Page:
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Fence line dispute Utah

On Lawyer & Legal » Real Estate & Property Law

2,473 words with 4 Comments; publish: Tue, 20 May 2008 16:54:00 GMT; (800156.25, « »)

I purchased a house on a one acre lot of land 3 years ago. The house has been on the land since 1978 and the yard is fenced. From the look of the fence, it's been there as long as the house.

Last year my neighbor built a house behind ours. Now he is claiming that according to his plot map, 30 square feet (3x10) of my land is his. The survey was done in 2002. He originally tore the fence down without asking me and I told him to put it back where it was. What makes me mad is that the entire fence line (150+ feet) will be screwed up if he gets his way.

My house was the original house in the neighborhood. For years my house was surrounded by farmland. In fact, the subdivision my neighbor is in was added to the area no more than 10 years ago. Like I said, his house is only one year old.

It's my understanding that the fence has been there for over twenty years if not longer. Does he have the right to take away my property? Does the fence win in a court of law?

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    • Fence line issues are very, very specific to the jurisdiction in which they occur, and I don't think that we have any posters with specific knowledge of Utah law on this board. Your best bet may be to contact a local real estate attorney; it sounds like you will need one at some point to deal with the neighbor.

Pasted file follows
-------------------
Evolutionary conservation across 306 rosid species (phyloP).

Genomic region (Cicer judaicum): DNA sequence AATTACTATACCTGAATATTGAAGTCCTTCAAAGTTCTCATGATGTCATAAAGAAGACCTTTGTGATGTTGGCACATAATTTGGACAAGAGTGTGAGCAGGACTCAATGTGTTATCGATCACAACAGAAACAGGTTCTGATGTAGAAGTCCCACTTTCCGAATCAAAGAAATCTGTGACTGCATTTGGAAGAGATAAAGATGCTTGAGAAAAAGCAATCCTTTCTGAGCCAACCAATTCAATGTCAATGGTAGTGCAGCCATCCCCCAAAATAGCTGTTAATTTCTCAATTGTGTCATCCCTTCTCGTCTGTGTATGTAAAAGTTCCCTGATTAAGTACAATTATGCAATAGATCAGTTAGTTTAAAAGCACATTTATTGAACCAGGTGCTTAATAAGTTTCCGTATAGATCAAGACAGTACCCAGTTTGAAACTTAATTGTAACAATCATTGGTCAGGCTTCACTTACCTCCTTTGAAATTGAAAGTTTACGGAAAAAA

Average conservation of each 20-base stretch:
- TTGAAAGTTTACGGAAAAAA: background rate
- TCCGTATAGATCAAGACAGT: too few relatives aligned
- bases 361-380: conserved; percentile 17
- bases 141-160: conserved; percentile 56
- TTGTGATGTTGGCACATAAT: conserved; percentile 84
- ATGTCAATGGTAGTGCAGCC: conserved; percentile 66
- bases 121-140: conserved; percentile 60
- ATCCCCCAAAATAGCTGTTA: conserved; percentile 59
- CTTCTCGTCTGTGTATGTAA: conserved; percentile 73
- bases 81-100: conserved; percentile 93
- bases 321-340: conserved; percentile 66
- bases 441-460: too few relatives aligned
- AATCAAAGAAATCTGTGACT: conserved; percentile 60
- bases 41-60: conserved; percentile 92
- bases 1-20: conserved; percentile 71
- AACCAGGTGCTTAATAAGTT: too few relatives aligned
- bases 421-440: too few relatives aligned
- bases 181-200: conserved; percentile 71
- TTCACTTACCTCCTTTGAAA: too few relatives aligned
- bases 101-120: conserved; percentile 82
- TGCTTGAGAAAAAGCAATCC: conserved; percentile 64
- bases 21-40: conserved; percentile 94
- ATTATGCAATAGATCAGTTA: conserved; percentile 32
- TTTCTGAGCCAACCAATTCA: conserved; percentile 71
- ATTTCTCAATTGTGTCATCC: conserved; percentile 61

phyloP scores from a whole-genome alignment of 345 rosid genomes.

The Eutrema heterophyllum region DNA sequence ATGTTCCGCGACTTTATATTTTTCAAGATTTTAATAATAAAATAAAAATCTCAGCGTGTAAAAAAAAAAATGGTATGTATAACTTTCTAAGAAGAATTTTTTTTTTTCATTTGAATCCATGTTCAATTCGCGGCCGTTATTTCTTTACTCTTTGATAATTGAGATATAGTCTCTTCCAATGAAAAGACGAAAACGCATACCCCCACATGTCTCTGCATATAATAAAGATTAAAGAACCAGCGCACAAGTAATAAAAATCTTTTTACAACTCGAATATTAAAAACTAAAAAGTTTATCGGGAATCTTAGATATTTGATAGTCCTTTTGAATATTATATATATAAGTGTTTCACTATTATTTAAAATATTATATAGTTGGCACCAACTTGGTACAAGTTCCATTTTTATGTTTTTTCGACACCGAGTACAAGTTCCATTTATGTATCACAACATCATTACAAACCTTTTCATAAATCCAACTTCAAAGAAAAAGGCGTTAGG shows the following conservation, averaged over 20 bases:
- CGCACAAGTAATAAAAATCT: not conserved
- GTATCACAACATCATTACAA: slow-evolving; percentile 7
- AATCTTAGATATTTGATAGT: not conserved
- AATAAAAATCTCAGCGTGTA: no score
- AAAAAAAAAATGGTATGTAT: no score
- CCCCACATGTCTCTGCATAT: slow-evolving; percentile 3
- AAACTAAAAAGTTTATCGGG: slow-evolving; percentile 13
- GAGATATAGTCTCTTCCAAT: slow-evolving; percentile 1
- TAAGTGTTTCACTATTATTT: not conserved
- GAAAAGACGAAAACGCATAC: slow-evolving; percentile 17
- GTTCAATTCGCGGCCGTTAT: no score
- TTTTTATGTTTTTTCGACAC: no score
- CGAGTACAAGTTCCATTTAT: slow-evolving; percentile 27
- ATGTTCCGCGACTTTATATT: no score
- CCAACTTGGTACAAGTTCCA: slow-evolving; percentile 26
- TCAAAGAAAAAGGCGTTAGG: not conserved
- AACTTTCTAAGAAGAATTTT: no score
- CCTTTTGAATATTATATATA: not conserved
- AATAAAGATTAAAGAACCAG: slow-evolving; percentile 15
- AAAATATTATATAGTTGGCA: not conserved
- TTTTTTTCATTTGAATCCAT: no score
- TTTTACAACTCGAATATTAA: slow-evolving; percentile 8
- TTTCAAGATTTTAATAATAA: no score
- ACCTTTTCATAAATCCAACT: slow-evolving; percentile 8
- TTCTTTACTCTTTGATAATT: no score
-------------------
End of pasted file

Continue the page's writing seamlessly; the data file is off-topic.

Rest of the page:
#1; Wed, 21 May 2008 13:46:00 GMT
    • Thanks. I'll contact an attorney and let you know what is said.
      #2; Wed, 21 May 2008 13:49:00 GMT
    • Dr. Knud E. Hermansen wrote an interesting review article entitled "WHAT TO DO WITH FENCES" from both a surveying point of view and a legal point of view. Dr. Hermansen's qualifications as both a land surveyor and a legal scholar give him an unique perspective on boundary-line disputes.


      His article might give you and your attorney a plan to resolve your boundary-line dispute. This article was primarily written for land surveyors to survey and to make the proper decision regarding fences in their land surveying practices.


      #3; Fri, 04 Jul 2008 13:49:00 GMT
    • I just found out that the fence has been there longer than the house. It's been there since the 60s. I also learned of something called Boundary By Acquiescence. My understanding of this is that if a boundary exists (fence) for more than twenty years and both sides of the fence are occupied respectively, then the fence becomes a "quiet title line". It is my understanding that the this law overrides the survey stake.

      Can any of you verify this for me?

      #4; Wed, 21 May 2008 10:44:00 GMT